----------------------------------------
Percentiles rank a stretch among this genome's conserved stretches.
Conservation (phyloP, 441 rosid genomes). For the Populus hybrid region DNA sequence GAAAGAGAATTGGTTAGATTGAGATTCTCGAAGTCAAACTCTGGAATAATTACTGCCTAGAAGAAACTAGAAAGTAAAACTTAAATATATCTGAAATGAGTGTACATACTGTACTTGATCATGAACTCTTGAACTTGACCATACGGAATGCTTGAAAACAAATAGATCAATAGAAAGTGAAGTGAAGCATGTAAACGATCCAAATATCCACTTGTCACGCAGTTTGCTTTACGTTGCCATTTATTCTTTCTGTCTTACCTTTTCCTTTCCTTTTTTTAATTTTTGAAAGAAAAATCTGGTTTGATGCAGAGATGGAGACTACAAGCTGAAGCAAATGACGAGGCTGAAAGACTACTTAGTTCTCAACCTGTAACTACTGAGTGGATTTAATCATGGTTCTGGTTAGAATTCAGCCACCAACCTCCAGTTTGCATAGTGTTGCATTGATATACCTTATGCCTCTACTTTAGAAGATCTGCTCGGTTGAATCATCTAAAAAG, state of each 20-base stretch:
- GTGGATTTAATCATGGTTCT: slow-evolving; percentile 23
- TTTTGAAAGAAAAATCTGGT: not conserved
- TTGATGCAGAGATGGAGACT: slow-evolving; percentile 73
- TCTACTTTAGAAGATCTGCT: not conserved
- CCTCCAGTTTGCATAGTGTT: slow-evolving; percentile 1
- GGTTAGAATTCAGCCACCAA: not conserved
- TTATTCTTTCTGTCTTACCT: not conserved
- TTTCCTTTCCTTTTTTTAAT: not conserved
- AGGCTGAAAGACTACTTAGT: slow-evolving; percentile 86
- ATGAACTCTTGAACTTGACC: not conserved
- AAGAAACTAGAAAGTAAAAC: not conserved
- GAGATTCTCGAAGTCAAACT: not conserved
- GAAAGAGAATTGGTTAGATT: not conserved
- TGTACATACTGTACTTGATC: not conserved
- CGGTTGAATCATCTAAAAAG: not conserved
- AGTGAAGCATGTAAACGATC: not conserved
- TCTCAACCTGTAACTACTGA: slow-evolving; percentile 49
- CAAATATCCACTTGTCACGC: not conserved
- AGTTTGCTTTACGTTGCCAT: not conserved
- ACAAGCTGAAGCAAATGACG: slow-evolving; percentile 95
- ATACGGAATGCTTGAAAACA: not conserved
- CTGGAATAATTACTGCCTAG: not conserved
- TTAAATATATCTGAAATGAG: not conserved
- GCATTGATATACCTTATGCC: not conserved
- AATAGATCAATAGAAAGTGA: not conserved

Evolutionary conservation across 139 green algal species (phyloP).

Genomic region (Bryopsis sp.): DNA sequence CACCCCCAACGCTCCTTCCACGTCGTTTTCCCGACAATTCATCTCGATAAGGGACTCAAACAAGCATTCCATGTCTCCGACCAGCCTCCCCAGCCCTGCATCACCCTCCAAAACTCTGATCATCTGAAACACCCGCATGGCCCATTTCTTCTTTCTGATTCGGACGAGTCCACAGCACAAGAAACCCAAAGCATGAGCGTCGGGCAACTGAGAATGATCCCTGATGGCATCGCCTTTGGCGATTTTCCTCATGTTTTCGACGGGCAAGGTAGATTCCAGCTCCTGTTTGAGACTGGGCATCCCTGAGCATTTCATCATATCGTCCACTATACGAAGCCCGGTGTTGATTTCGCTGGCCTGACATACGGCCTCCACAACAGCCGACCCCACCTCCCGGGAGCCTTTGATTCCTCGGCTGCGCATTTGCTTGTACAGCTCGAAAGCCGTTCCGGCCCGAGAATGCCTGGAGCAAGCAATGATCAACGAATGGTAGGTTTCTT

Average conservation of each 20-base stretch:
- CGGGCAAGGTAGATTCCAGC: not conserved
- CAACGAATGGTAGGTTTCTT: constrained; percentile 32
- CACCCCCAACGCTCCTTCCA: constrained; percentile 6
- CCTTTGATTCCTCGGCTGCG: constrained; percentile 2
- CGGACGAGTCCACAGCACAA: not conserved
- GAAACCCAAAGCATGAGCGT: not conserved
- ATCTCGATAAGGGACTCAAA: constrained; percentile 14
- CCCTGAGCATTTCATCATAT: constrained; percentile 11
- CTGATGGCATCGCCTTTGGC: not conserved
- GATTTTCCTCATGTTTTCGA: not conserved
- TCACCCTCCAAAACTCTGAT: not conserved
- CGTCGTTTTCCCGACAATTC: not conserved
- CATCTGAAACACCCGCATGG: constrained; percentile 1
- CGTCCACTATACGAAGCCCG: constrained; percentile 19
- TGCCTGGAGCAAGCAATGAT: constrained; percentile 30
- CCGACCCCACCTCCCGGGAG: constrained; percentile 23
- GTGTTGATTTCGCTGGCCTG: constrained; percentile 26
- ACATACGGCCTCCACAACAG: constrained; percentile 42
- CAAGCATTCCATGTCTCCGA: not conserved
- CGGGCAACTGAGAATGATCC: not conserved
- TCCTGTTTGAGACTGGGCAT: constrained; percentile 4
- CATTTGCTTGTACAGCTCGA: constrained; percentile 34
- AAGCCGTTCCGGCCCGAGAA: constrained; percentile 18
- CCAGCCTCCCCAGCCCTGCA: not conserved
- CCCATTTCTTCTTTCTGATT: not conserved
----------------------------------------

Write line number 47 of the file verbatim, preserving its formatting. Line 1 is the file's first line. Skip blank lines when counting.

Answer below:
- GTGTTGATTTCGCTGGCCTG: constrained; percentile 26